Shine

In Stars by Brian Koberlein1 Comment

One of the popular astronomy facts that gets passed around every so often is how small our Sun is compared to other stars. The Sun appears large to us, but it’s tiny compared to giant stars like Betelgeuse. While this is true, it isn’t the best metric for comparing stars. While Betelgeuse has a diameter 1,000 times that of the Sun, it only has 10 – 20 times the mass. Betelgeuse is much larger than our Sun, but also much less dense. 

Another way to compare stars would be to focus on their mass, or their luminosity. The two are often related, in that more massive stars also tend to be brighter, but that isn’t always the case. It’s true for stable, main sequence stars, but dying or unstable stars can vary wildly.

One of the brightest main sequences stars is Theta Orionis C, which is a blue supergiant in the Orion Nebula. It has a luminosity about 250,000 times the Sun. It has a mass of about 40 solar masses, while being about 8 times the Sun’s diameter. It consumes hydrogen in its core so quickly that it will only remain on the main sequence for a few million years (compared to about 10 billion for a Sun-like star).

Eta Carinae. Credit: NASA/Nathan Smith

Eta Carinae. Credit: NASA/Nathan Smith

The brightest known star in the Milky Way is Eta Carinae, which is an unstable 100 solar mass star with a luminosity of about 5 million Suns. In the past couple centuries Eta Carinae has varied in brightness significantly, ranging in apparent magnitude from 4 to 9, which covers a factor of 1oo in luminosity.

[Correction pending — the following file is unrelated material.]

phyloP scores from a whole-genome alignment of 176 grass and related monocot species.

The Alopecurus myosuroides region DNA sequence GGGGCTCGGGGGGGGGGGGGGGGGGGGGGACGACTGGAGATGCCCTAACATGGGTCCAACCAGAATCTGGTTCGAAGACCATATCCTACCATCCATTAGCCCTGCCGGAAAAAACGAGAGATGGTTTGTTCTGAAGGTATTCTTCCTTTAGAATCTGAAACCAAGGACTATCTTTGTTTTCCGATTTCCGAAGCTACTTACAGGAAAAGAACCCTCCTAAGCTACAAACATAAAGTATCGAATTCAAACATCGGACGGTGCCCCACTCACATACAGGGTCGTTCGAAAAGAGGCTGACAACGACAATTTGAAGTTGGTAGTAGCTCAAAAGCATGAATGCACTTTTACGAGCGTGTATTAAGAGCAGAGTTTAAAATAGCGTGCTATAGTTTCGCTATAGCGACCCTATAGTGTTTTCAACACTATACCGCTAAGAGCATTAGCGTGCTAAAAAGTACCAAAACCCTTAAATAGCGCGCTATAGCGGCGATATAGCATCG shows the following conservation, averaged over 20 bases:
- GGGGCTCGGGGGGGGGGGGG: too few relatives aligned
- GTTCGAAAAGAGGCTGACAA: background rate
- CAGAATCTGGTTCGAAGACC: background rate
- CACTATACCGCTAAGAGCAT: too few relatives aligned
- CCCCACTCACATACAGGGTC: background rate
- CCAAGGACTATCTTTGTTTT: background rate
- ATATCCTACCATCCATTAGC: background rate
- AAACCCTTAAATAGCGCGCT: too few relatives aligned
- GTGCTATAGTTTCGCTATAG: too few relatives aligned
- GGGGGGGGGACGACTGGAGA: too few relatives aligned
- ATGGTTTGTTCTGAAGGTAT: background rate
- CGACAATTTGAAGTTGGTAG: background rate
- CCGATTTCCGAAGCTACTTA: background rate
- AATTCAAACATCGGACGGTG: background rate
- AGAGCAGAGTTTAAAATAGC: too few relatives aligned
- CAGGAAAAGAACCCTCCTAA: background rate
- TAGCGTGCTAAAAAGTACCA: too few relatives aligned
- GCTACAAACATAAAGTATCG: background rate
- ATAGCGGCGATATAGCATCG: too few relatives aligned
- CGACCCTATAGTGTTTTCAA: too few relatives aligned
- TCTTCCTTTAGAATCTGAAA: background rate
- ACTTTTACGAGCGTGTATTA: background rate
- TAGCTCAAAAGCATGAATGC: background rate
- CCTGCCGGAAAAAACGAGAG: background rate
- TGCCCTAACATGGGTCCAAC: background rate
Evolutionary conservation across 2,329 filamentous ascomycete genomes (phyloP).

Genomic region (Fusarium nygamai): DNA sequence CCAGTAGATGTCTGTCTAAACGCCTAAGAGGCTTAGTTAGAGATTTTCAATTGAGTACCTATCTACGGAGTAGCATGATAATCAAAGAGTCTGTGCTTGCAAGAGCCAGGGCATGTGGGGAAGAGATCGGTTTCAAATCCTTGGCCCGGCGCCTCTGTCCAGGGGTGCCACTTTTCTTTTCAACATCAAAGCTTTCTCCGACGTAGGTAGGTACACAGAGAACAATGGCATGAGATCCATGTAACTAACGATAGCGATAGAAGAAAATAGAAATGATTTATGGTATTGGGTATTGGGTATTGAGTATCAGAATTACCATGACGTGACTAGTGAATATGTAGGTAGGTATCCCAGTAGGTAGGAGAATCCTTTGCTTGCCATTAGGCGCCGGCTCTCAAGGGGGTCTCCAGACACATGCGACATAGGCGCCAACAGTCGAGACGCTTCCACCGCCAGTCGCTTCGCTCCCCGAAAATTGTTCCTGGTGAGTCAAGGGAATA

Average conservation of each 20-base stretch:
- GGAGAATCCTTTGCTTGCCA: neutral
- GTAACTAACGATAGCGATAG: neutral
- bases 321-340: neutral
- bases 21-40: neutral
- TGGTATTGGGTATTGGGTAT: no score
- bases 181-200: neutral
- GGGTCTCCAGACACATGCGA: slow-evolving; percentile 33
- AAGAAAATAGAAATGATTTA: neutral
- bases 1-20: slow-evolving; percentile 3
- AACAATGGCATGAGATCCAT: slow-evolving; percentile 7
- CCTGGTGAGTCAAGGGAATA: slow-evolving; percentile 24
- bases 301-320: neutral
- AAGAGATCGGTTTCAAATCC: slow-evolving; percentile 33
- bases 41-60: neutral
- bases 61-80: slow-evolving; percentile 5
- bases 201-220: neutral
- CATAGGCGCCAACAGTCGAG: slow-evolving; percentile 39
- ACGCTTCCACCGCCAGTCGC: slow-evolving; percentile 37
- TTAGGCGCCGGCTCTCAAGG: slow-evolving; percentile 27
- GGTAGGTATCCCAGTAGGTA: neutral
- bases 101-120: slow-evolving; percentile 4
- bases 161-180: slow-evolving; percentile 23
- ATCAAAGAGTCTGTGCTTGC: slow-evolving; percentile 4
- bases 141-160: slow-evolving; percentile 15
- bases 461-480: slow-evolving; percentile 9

There may be brighter stars in the Milky Way, but one of the challenges to finding them is that many such stars are partly obscured by a surrounding nebula, as is Eta Carinae. Then there is the fact that much of our galaxy is obscured by gas and dust in the galactic plane.

The brightest known star is in the Large Magellanic Cloud, and is known as R136a1. It also happens to be the most massive star, estimated to be about 265 solar masses. This star has a luminosity of 8.7 million Suns. In the artistic rendering above, it is the largest blue star in comparison to the moderately sized yellow Sun.

In terms of size, it is only 35 times larger than the Sun, which is tiny compared to Betelgeuse.  And yet it outshines them all.

Comments

  1. Dr. Koberlein, with such high luminosity, how many AUs away would the habitable zone be in R136a1 and how wide would the zone be?

    Thanks in advance.

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